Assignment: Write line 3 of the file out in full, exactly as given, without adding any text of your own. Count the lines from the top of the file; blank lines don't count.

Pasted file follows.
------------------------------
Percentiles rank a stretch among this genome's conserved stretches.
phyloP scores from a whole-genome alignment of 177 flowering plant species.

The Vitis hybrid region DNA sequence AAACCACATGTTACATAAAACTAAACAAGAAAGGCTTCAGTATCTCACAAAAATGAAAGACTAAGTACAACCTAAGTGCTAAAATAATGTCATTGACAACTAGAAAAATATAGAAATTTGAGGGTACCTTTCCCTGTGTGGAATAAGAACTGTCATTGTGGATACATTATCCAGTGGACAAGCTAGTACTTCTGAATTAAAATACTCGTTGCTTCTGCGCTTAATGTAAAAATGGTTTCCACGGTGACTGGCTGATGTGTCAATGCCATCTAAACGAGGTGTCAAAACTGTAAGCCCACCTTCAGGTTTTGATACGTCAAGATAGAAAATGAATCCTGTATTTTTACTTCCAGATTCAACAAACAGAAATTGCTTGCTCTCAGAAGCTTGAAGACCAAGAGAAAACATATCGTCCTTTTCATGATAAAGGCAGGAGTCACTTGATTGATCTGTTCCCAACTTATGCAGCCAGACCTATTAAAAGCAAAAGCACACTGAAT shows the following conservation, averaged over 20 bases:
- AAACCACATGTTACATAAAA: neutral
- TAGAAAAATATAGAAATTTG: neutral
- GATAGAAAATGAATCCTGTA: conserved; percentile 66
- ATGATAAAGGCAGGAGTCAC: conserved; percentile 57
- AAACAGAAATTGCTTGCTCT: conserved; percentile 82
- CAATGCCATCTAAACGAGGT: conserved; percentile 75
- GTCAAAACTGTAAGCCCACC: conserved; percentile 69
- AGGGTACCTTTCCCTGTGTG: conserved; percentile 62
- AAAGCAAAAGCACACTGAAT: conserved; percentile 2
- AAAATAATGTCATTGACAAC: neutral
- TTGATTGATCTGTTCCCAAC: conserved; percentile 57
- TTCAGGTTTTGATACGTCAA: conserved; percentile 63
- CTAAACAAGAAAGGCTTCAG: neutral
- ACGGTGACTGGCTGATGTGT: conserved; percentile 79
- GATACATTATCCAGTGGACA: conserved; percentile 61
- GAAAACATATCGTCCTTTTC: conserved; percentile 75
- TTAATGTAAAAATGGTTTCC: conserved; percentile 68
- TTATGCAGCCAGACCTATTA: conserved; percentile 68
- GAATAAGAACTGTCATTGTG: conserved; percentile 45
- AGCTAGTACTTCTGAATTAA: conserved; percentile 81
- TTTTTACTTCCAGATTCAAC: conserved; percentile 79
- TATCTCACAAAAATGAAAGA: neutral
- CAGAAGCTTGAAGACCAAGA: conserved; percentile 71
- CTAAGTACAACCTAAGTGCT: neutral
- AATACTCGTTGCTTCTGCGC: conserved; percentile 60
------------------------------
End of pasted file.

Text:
The Vitis hybrid region DNA sequence AAACCACATGTTACATAAAACTAAACAAGAAAGGCTTCAGTATCTCACAAAAATGAAAGACTAAGTACAACCTAAGTGCTAAAATAATGTCATTGACAACTAGAAAAATATAGAAATTTGAGGGTACCTTTCCCTGTGTGGAATAAGAACTGTCATTGTGGATACATTATCCAGTGGACAAGCTAGTACTTCTGAATTAAAATACTCGTTGCTTCTGCGCTTAATGTAAAAATGGTTTCCACGGTGACTGGCTGATGTGTCAATGCCATCTAAACGAGGTGTCAAAACTGTAAGCCCACCTTCAGGTTTTGATACGTCAAGATAGAAAATGAATCCTGTATTTTTACTTCCAGATTCAACAAACAGAAATTGCTTGCTCTCAGAAGCTTGAAGACCAAGAGAAAACATATCGTCCTTTTCATGATAAAGGCAGGAGTCACTTGATTGATCTGTTCCCAACTTATGCAGCCAGACCTATTAAAAGCAAAAGCACACTGAAT shows the following conservation, averaged over 20 bases: